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The Good Book film poster
The Good Book film poster

The Good Book: Film & Review

Home » Reviews » The Good Book: Film & Review

Set in a Leeds of the near future, “The Good Book’ directed by Brett Chapman with a script by James Phillips, tells the story of a community beset by fear and suspicion.

A young woman called Bear, having had visions that society needed to return to the time of King Arthur, has somehow risen to be Queen. Her supporters, a puritanical mob of book banners (or burners) are being opposed by a secretive group of rebels known as Galahads. Tensions are rising and check points seem to be on every street corner.

Along these mean streets walks Avalon (formerly known as Claire). She has a special friend from ‘abroad’, whose text icon appears to be the Irish tricolour (though we find out they have never met in person). Another of Avalon’s friends is set up in a social club brawl, arrested and dragged away (by soldiers dressed like Crusaders who have swords as well as guns).

Avalon receives instructions to save a book from Leeds library. Soon after, an apparent assassination attempt on the Queen threatens to trigger a civil war. With informers, for both sides, lurking everywhere, Avalon could use an ally. Step forward Geraint (formerly Matt). Geraint seems to like her and tells her he stands with neither side. Geraint wants to help Avalon. He swears he isn’t afraid, but can she trust him?

The settings are impressively filmed, making “The Good Book” a treat for the eye. Sound is sometimes a problem, as dialogue wages its own battle with the background soundtrack (you may be grateful, as I was, for the subtitles). A cinema showing might suit it better.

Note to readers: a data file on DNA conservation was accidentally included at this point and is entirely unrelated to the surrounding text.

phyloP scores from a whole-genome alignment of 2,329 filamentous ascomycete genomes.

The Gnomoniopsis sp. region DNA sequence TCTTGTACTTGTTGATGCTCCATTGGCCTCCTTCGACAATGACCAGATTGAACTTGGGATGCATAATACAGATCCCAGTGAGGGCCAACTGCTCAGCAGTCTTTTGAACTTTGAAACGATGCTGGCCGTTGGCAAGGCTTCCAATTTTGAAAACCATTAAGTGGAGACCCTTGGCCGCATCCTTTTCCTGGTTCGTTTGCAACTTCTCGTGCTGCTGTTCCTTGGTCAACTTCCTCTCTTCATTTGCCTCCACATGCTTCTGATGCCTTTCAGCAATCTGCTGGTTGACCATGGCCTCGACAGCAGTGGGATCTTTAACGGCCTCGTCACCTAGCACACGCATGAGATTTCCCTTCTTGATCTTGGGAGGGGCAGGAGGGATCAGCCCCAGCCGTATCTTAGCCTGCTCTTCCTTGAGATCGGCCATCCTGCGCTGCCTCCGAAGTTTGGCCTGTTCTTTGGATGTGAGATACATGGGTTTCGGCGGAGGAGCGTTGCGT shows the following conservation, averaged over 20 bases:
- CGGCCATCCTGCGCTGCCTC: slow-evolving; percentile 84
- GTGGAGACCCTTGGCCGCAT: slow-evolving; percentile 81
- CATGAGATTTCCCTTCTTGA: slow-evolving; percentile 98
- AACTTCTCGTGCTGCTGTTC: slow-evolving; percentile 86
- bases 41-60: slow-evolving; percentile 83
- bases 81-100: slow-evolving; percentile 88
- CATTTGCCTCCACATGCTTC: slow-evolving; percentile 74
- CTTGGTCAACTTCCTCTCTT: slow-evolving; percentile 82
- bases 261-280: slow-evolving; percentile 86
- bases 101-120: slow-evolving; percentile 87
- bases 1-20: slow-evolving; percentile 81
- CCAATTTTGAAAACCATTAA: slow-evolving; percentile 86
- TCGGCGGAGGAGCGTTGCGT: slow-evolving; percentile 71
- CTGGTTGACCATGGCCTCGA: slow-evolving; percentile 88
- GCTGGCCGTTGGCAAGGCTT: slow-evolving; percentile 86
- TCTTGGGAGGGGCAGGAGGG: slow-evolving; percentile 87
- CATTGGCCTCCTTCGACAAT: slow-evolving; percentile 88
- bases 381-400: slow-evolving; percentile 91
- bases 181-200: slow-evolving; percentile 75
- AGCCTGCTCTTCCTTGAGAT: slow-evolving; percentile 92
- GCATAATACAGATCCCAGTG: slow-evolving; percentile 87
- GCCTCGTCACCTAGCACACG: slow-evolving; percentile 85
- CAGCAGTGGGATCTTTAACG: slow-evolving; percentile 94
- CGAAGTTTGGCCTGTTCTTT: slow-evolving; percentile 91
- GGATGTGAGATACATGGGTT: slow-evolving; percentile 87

Riana Duce is a winning heroine as Avalon: vulnerable yet incorruptible and brave. Angus Imrie maintains the ambiguity of Geraint to good effect – is he a wannabe hero who has fallen for Avalon, or something far less noble?

Leeds People’s Theatre drums up willing extras from the community whose commitment adds force to the sense of a society on the brink.


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Written by
Martin Thomasson

A winner (with Les Smith) of the Manchester Evening News award for Best New Play, Martin taught script-writing at the universities of Bolton and Salford, before becoming an adjudicator and mentor for the 24:7 theatre festival. Over the years, in addition to drama, Martin has seen more ballet and contemporary dance than is wise for a man with two left feet, and much more opera than any other holder of a Grade 3 certificate in singing.

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Martin Written by Martin Thomasson